04 September 2003
Fishing for a motive.
In the NC Peterson case the prosecution has two deaths which are eerily similar and which do not seem to fit into the area of accidental death (although the older one was so ruled to be). This is the strength of its case.
The weakness? Neither of the motives offered seems to fit and there is no direct evidence that Michael Peterson was influenced by either. The Defense pretty much ruptured the money motive and there is no proof that the wife knew anything about the homosexual stuff.
I'll be real interested to see if the Defense allows Peterson to testify. It's a closer call than I'd like to have to make. I'm convinced - as I think that anyone who works in a court is - that no matter how many times you tell a jury that they cannot take a failure to testify into account they always do; he might have to testify in order to be found not guilty. He probably doesn't have any prior record so the normal reason for not testifying isn't present in this case. On the other hand, if you put him on the stand he'd better be able to answer every little question about the prior, non-prosecuted event (e.g. How do did you know it was an aneurism, Mr. Peterson?). He also is probably the only way that the prosecutor can make one of its motives stick; getting him to talk a lot about the money situation and the homosexual matters - whether he admits to anything damning or not - is likely to more closely associate these matters to him in the minds of the jurors.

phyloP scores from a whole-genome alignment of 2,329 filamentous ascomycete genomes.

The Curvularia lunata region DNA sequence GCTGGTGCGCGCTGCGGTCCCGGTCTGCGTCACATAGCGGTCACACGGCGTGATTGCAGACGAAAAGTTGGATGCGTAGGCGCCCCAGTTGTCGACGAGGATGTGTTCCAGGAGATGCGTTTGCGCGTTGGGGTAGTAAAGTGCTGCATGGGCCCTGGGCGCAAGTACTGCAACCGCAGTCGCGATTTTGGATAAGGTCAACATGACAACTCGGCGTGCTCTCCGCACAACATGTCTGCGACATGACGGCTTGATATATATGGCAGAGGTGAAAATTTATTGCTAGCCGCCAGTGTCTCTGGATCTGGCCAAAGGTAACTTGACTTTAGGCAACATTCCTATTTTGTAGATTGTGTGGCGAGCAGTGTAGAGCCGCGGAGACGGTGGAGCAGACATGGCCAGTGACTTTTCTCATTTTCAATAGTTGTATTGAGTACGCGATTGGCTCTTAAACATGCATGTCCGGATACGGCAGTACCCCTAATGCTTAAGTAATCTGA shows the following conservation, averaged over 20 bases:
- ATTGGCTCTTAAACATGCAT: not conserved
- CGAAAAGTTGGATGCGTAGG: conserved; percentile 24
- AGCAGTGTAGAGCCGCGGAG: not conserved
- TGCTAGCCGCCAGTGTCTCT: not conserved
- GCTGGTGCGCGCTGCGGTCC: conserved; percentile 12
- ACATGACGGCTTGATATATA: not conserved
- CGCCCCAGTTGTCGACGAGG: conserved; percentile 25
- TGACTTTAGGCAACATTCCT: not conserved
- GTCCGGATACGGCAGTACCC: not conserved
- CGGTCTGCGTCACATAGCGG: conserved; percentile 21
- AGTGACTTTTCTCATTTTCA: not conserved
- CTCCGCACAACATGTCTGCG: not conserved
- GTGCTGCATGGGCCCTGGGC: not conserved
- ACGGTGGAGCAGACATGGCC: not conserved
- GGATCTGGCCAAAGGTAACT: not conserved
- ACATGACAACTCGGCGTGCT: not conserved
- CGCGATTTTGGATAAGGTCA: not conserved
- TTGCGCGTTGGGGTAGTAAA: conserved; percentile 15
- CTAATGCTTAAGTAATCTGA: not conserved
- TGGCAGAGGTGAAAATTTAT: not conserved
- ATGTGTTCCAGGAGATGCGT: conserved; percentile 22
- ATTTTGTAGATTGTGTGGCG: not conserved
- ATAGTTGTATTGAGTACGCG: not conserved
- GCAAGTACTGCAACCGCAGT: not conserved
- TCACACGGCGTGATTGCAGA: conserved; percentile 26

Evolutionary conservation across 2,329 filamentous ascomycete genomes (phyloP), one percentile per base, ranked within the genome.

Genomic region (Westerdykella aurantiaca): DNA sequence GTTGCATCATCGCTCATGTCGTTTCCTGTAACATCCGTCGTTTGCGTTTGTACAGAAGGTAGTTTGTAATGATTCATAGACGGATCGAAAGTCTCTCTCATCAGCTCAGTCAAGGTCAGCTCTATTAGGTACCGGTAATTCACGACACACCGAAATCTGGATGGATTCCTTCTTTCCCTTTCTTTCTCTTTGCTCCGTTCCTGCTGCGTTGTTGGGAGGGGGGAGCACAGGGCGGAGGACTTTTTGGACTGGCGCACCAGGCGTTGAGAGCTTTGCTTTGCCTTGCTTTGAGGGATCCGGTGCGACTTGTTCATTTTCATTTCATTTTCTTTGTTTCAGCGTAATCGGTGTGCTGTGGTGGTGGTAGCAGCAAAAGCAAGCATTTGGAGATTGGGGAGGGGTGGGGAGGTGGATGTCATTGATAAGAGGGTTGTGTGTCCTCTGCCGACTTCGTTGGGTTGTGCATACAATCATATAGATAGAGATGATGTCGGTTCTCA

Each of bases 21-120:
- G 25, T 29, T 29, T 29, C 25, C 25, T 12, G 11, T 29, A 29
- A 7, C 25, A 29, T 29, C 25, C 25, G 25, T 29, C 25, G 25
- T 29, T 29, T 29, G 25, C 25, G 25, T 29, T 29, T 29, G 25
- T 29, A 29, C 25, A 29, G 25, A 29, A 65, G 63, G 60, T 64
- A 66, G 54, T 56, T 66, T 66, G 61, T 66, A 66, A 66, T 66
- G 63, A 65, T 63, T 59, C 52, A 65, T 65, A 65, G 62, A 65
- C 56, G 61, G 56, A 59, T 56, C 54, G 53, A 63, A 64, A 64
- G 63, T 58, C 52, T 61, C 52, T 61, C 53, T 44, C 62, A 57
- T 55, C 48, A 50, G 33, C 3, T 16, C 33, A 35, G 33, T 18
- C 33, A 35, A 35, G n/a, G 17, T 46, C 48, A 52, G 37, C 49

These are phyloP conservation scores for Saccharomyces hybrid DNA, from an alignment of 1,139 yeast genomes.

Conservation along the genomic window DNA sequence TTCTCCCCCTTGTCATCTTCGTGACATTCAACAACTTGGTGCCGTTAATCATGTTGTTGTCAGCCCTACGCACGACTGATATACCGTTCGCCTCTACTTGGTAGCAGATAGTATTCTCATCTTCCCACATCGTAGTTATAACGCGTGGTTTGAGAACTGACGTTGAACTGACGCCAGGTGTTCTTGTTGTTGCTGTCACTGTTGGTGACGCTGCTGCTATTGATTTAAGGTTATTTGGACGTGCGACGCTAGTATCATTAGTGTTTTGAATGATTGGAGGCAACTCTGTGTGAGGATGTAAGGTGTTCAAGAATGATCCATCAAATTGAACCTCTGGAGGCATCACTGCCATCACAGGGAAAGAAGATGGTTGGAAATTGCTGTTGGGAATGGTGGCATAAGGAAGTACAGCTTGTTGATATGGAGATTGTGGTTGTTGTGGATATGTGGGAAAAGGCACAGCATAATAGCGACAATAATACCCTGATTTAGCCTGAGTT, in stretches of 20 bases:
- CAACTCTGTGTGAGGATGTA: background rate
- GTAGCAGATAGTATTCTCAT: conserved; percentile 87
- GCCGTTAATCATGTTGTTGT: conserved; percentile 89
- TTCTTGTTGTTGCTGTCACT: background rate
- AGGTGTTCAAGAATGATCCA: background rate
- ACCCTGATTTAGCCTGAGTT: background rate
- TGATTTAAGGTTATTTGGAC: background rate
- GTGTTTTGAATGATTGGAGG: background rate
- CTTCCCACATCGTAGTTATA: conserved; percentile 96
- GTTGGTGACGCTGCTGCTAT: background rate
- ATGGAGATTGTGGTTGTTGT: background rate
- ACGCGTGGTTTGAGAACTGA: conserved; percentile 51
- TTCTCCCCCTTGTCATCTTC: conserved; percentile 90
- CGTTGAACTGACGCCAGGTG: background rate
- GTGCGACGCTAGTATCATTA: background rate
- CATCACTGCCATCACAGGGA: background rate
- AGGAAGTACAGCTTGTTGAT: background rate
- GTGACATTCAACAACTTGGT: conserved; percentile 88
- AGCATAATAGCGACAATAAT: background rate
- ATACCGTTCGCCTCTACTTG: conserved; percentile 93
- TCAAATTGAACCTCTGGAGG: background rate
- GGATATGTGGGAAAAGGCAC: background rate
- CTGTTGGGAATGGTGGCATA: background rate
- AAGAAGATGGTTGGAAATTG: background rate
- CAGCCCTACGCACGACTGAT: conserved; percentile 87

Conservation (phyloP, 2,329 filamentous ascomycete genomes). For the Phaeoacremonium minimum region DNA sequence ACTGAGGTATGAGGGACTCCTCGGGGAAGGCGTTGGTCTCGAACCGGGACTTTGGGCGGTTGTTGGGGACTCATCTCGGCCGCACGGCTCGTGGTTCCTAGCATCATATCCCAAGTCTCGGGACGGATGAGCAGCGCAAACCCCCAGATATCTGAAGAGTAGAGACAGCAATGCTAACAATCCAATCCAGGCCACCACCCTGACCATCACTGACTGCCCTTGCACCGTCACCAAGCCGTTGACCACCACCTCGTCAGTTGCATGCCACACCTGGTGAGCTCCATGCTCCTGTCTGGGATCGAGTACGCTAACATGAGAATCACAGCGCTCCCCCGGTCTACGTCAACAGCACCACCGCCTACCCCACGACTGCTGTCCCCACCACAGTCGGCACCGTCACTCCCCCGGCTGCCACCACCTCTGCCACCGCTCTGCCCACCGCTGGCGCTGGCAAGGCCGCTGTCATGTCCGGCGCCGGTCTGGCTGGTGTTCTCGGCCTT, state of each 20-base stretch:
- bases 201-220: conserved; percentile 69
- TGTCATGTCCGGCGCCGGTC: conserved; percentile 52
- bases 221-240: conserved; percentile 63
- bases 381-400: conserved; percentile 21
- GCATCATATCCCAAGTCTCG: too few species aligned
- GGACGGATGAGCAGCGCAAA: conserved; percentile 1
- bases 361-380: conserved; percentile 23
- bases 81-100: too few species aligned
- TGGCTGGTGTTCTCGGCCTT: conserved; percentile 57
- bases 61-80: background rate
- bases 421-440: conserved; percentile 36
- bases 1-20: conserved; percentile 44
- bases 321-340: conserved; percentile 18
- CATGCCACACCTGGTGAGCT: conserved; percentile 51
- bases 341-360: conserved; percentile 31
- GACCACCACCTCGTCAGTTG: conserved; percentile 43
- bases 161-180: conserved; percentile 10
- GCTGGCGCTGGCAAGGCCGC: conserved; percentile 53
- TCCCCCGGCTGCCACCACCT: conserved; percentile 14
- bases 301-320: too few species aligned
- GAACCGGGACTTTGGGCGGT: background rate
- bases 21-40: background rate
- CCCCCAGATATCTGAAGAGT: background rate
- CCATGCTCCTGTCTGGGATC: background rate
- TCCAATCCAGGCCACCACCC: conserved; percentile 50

Author: Ken Lammers on 9/04/2003